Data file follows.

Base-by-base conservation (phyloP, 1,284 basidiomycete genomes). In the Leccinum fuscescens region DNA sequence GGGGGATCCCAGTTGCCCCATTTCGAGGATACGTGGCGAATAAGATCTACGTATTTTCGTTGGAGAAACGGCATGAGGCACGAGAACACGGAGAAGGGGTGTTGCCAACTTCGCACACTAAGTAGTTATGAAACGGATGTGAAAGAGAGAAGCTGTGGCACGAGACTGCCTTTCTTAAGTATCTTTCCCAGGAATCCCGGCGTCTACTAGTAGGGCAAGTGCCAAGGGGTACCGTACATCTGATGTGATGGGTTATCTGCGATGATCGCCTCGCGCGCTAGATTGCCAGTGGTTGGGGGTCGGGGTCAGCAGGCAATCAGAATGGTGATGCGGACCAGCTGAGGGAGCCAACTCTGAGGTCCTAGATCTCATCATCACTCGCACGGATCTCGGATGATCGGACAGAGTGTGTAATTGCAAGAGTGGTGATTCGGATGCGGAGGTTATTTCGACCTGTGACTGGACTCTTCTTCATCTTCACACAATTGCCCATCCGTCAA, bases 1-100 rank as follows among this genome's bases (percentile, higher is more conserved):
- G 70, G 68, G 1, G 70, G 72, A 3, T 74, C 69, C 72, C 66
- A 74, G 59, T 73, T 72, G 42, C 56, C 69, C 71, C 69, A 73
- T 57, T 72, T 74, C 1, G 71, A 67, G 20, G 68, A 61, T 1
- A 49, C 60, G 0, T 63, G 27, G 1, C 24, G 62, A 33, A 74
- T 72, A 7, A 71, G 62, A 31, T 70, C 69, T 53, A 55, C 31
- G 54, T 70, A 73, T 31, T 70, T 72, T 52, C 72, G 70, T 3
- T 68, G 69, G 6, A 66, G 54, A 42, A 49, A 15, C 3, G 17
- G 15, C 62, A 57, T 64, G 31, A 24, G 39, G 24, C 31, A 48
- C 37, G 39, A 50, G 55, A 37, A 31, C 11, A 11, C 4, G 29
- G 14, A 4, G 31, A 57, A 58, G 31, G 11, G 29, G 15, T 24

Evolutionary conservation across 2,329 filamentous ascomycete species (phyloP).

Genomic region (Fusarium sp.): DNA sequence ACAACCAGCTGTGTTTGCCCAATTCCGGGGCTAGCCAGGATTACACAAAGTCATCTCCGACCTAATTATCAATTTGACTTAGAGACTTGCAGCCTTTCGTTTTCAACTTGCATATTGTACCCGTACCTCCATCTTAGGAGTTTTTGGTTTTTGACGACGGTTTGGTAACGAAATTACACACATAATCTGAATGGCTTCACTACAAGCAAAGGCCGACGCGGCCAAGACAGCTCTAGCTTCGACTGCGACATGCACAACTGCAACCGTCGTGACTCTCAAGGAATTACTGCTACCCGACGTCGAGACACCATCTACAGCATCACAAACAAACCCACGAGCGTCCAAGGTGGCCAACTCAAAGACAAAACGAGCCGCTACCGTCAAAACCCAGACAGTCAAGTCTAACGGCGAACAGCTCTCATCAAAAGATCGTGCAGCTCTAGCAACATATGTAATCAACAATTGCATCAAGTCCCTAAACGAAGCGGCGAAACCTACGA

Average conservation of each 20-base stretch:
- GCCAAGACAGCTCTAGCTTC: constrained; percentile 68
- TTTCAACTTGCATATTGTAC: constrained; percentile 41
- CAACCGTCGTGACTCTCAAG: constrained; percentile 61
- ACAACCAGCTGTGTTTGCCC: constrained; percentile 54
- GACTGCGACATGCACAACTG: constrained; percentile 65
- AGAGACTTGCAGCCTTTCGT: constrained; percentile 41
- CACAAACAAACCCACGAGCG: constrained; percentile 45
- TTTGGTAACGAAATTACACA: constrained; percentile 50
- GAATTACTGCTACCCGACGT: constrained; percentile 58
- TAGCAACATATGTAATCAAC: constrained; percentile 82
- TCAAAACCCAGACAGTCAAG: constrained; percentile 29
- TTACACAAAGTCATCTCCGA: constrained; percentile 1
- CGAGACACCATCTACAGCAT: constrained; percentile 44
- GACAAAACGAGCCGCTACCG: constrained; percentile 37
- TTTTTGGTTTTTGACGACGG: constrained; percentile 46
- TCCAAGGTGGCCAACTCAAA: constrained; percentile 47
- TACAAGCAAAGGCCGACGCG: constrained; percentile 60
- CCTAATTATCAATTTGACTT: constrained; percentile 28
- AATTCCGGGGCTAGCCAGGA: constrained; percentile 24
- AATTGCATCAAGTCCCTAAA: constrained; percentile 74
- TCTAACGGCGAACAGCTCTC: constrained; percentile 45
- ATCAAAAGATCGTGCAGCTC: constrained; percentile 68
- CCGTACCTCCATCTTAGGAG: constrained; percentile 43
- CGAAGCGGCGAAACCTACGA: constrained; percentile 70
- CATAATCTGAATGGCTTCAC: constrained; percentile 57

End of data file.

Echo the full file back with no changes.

Base-by-base conservation (phyloP, 1,284 basidiomycete genomes). In the Leccinum fuscescens region DNA sequence GGGGGATCCCAGTTGCCCCATTTCGAGGATACGTGGCGAATAAGATCTACGTATTTTCGTTGGAGAAACGGCATGAGGCACGAGAACACGGAGAAGGGGTGTTGCCAACTTCGCACACTAAGTAGTTATGAAACGGATGTGAAAGAGAGAAGCTGTGGCACGAGACTGCCTTTCTTAAGTATCTTTCCCAGGAATCCCGGCGTCTACTAGTAGGGCAAGTGCCAAGGGGTACCGTACATCTGATGTGATGGGTTATCTGCGATGATCGCCTCGCGCGCTAGATTGCCAGTGGTTGGGGGTCGGGGTCAGCAGGCAATCAGAATGGTGATGCGGACCAGCTGAGGGAGCCAACTCTGAGGTCCTAGATCTCATCATCACTCGCACGGATCTCGGATGATCGGACAGAGTGTGTAATTGCAAGAGTGGTGATTCGGATGCGGAGGTTATTTCGACCTGTGACTGGACTCTTCTTCATCTTCACACAATTGCCCATCCGTCAA, bases 1-100 rank as follows among this genome's bases (percentile, higher is more conserved):
- G 70, G 68, G 1, G 70, G 72, A 3, T 74, C 69, C 72, C 66
- A 74, G 59, T 73, T 72, G 42, C 56, C 69, C 71, C 69, A 73
- T 57, T 72, T 74, C 1, G 71, A 67, G 20, G 68, A 61, T 1
- A 49, C 60, G 0, T 63, G 27, G 1, C 24, G 62, A 33, A 74
- T 72, A 7, A 71, G 62, A 31, T 70, C 69, T 53, A 55, C 31
- G 54, T 70, A 73, T 31, T 70, T 72, T 52, C 72, G 70, T 3
- T 68, G 69, G 6, A 66, G 54, A 42, A 49, A 15, C 3, G 17
- G 15, C 62, A 57, T 64, G 31, A 24, G 39, G 24, C 31, A 48
- C 37, G 39, A 50, G 55, A 37, A 31, C 11, A 11, C 4, G 29
- G 14, A 4, G 31, A 57, A 58, G 31, G 11, G 29, G 15, T 24

Evolutionary conservation across 2,329 filamentous ascomycete species (phyloP).

Genomic region (Fusarium sp.): DNA sequence ACAACCAGCTGTGTTTGCCCAATTCCGGGGCTAGCCAGGATTACACAAAGTCATCTCCGACCTAATTATCAATTTGACTTAGAGACTTGCAGCCTTTCGTTTTCAACTTGCATATTGTACCCGTACCTCCATCTTAGGAGTTTTTGGTTTTTGACGACGGTTTGGTAACGAAATTACACACATAATCTGAATGGCTTCACTACAAGCAAAGGCCGACGCGGCCAAGACAGCTCTAGCTTCGACTGCGACATGCACAACTGCAACCGTCGTGACTCTCAAGGAATTACTGCTACCCGACGTCGAGACACCATCTACAGCATCACAAACAAACCCACGAGCGTCCAAGGTGGCCAACTCAAAGACAAAACGAGCCGCTACCGTCAAAACCCAGACAGTCAAGTCTAACGGCGAACAGCTCTCATCAAAAGATCGTGCAGCTCTAGCAACATATGTAATCAACAATTGCATCAAGTCCCTAAACGAAGCGGCGAAACCTACGA

Average conservation of each 20-base stretch:
- GCCAAGACAGCTCTAGCTTC: constrained; percentile 68
- TTTCAACTTGCATATTGTAC: constrained; percentile 41
- CAACCGTCGTGACTCTCAAG: constrained; percentile 61
- ACAACCAGCTGTGTTTGCCC: constrained; percentile 54
- GACTGCGACATGCACAACTG: constrained; percentile 65
- AGAGACTTGCAGCCTTTCGT: constrained; percentile 41
- CACAAACAAACCCACGAGCG: constrained; percentile 45
- TTTGGTAACGAAATTACACA: constrained; percentile 50
- GAATTACTGCTACCCGACGT: constrained; percentile 58
- TAGCAACATATGTAATCAAC: constrained; percentile 82
- TCAAAACCCAGACAGTCAAG: constrained; percentile 29
- TTACACAAAGTCATCTCCGA: constrained; percentile 1
- CGAGACACCATCTACAGCAT: constrained; percentile 44
- GACAAAACGAGCCGCTACCG: constrained; percentile 37
- TTTTTGGTTTTTGACGACGG: constrained; percentile 46
- TCCAAGGTGGCCAACTCAAA: constrained; percentile 47
- TACAAGCAAAGGCCGACGCG: constrained; percentile 60
- CCTAATTATCAATTTGACTT: constrained; percentile 28
- AATTCCGGGGCTAGCCAGGA: constrained; percentile 24
- AATTGCATCAAGTCCCTAAA: constrained; percentile 74
- TCTAACGGCGAACAGCTCTC: constrained; percentile 45
- ATCAAAAGATCGTGCAGCTC: constrained; percentile 68
- CCGTACCTCCATCTTAGGAG: constrained; percentile 43
- CGAAGCGGCGAAACCTACGA: constrained; percentile 70
- CATAATCTGAATGGCTTCAC: constrained; percentile 57